Somewhat closed upon opening and not very much of its place but over the course of about three hours, it found its fruit, evolved into a Fleurie and lengthened. I assume that continuing to age this bottling will work but, with sufficient time in the decanter, it’s lovely now. With chicken tostadas, very good, indeed. Find this wine

2009 Vaughn Duffy, Pinot Noir Suacci Vnyd.:
13.3% alcohol and the first vintage from this producer, Suacci Vnyd. is in the Sonoma Coast AVA; smells of sour cherries, cranberries and spice; tastes like a barrel sample with flavors that follow the nose, crisp acidity, a silken texture but not quite knit together yet; everything is in place but this needs a year in the cellar. Maybe the best thing about it is its sense of lightness on the palate; nothing over-extracted or over-done. Lovely wine with grilled salmon and smashed potatoes. Find this wine

Best, Jim

July 8, 2011

2004 Giacosa, Nebbiolo d’Alba Valmaggiore:
This has gained volume with age and the rose petal aromas are in full bloom along with red fruit and milk chocolate on the nose; bright acids in a wine that completely fills the mouth without weight and a texture like satin; increasing length. This bottle has blossomed in the cellar into a Barbaresco look-alike. With rare steak and honey/lavender carrots, exceptional. Find this wine

2001 Knoll, Riesling Schutt:
One for the life list; extraordinary color in that it is full golden; scents of honey, flowers, resin, white fruit and slate, beyond being just complex, this is a landslide of aromas that change constantly; rich, viscous, powerful flavors and textures in the mouth, astounding concentration and yet the whole package seems light and fresh; infinite length. For me, great wines are a paradox; thick but weightless, deep but fresh, etc. and this wine is the exemplar. It just doesn’t get any better and this bottle was at full song. Stunning with grilled scallops on sundried tomato polenta. Oh my! Find this wine

2008 Radio-Coteau, Pinot Noir Terre Neuma:
A good example of a wine where the oak is not clearly identifiable but has done damage to the aromatics and palate. A good wine that spent too much time in wood. Find this wine

2009 Chronicle, Pinot Noir Sonoma Coast:
Wonderful; vibrant, fresh, lively pinot that tends to the feminine but is still intense. Like eating just picked fruit at peak ripeness and then having it become wine in the mouth. Nice notes of sandalwood and earth complete the bass line for this composition. Outstanding. Find this wine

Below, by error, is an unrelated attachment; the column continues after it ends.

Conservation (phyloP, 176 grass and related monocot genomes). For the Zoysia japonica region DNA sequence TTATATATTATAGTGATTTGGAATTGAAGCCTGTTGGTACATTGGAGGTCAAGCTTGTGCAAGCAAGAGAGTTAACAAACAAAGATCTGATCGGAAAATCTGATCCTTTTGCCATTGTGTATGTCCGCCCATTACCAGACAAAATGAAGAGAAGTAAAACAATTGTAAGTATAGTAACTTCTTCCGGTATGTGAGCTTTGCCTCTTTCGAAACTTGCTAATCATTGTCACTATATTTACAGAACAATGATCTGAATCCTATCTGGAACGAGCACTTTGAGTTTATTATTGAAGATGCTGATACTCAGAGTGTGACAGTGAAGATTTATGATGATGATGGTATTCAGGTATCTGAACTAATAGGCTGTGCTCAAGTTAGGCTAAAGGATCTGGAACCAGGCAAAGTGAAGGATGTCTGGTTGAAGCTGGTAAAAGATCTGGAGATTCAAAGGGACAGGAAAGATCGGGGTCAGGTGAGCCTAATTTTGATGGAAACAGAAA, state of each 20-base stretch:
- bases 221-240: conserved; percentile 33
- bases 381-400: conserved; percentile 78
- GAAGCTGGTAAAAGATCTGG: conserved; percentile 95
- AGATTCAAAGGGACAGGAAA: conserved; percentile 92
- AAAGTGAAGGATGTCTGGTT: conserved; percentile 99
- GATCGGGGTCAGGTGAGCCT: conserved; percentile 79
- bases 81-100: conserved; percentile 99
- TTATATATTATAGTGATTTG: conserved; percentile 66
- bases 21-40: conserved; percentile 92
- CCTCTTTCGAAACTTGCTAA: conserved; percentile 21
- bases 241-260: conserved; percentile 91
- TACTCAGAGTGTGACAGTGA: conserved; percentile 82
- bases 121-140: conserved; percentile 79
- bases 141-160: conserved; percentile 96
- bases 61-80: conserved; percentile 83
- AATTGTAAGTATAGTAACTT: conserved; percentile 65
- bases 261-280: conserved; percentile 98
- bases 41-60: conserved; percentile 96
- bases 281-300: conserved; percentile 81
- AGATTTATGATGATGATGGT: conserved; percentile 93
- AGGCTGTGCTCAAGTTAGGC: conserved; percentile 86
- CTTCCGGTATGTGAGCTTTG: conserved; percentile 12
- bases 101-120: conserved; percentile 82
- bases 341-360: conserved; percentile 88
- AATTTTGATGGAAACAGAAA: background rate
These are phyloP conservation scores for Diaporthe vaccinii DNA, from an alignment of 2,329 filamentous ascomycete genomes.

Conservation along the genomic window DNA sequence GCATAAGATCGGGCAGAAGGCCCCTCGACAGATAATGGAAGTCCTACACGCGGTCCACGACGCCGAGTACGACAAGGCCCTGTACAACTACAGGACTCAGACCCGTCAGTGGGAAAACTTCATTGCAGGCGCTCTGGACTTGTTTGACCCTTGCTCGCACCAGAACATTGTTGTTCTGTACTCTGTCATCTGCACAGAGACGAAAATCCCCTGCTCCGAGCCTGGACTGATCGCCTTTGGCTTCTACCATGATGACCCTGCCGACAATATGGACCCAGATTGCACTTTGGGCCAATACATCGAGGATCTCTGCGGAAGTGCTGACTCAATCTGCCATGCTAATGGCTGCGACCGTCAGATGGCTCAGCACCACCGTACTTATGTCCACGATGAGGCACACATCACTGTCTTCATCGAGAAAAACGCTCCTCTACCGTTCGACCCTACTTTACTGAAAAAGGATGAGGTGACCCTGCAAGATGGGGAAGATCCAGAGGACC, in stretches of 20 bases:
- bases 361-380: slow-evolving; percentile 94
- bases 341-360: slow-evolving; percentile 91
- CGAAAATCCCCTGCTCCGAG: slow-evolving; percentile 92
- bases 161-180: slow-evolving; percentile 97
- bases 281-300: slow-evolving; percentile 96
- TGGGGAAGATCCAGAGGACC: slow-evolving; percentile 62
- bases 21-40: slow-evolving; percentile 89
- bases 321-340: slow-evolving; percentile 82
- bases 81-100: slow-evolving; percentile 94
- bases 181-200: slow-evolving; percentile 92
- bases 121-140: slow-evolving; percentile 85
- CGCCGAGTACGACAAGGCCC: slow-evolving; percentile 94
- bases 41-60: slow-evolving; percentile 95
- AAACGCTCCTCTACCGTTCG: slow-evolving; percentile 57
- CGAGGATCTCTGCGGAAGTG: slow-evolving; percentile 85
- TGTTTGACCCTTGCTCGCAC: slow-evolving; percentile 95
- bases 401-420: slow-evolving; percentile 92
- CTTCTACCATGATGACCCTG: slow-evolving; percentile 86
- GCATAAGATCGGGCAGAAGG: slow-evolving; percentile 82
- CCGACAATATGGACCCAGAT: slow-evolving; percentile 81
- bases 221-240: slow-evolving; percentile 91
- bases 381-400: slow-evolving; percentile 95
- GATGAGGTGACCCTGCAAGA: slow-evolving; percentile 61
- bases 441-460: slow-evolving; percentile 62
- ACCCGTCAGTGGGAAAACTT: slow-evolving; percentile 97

1997 Araujo, Cabernet Sauvignon Eisele Vineyard:
Too much oak for me; that mineral character that I remember from the vineyard is buried in sawn lumber. I can drink it, but just. Why? Find this wine

Best, Jim

July 6th, 2011: A small sampling of wines tasted over the last several weeks:

2009 Ryme, Robolla Gialla
13.1% alcohol; this was fermented on its skins until dry; deep golden color; smells of resin, fruit and herbs; has weight and tannin such that the texture is very similar to a red wine, good complexity, fine balance. Obviously tannic when tasted by itself but with a pasta dish that had chicken, caramelized onions and fried kale, it was simply fabulous.
A new producer located in the same facility as Arnot-Roberts and Wind Gap; definitely one to watch for. Find this wine

1999 Hirtzberger, Riesling Singerriedel:
The best showing for this wine in my memory; no bottle bouquet or evident aging but an integration, balance and complexity that are unforgettable; pure, fresh and flavors that remind me of the a graphic I once saw for time release aspirin – all these little bubbles continuously exploding; an immense finish. With pork roast with apple stuffing; sublime. Find this wine

1990 Chateau Leoville Poyferre
Also served with the pork roast noted above, this was not as good a match but was utterly charming. Bordeaux on the nose and palate, clean, precise, less dimensional than the Singerriedel but so perfectly seamless and of its place as to call one back to the glass. An archetype of a wine. Find this wine

2005 Etude, Cabernet Sauvignon
No question its CA cabernet with a purity that makes me think of blue fruit; no wood showing, slight sweetness but not from RS, smooth and texturally like satin and quite long. An entirely different animal than the Leoville but beautiful in its own right. Find this wine

2009 Rochioli, Pinot Noir Estate:
Gentle oak on a somewhat sweet nose; similar in the mouth but the flavors are true and the texture is silky. Simple but tasty. Find this wine

1995 Havens, Bourriquot
A touch of bottle bouquet and some of evidence of age on the palate this seem listless and somewhat raw; very full-flavored, tannic and a big bruiser of a wine. Not something I want more than a glass of, even with food. Find this wine

Best, Jim

June 20, 2011

2008 Ant Hills Farms, Pinot Noir Mendocino:
13.2% alc.; smells of crunchy red fruit, light spice/oak and maple sugar; clean and medium weighted, crunchy fruit, balanced and moderately long. Not a spectacular wine but a good one with Mendocino character and the ability to accompany light sandwiches and not overwhelm. About $35. Find this wine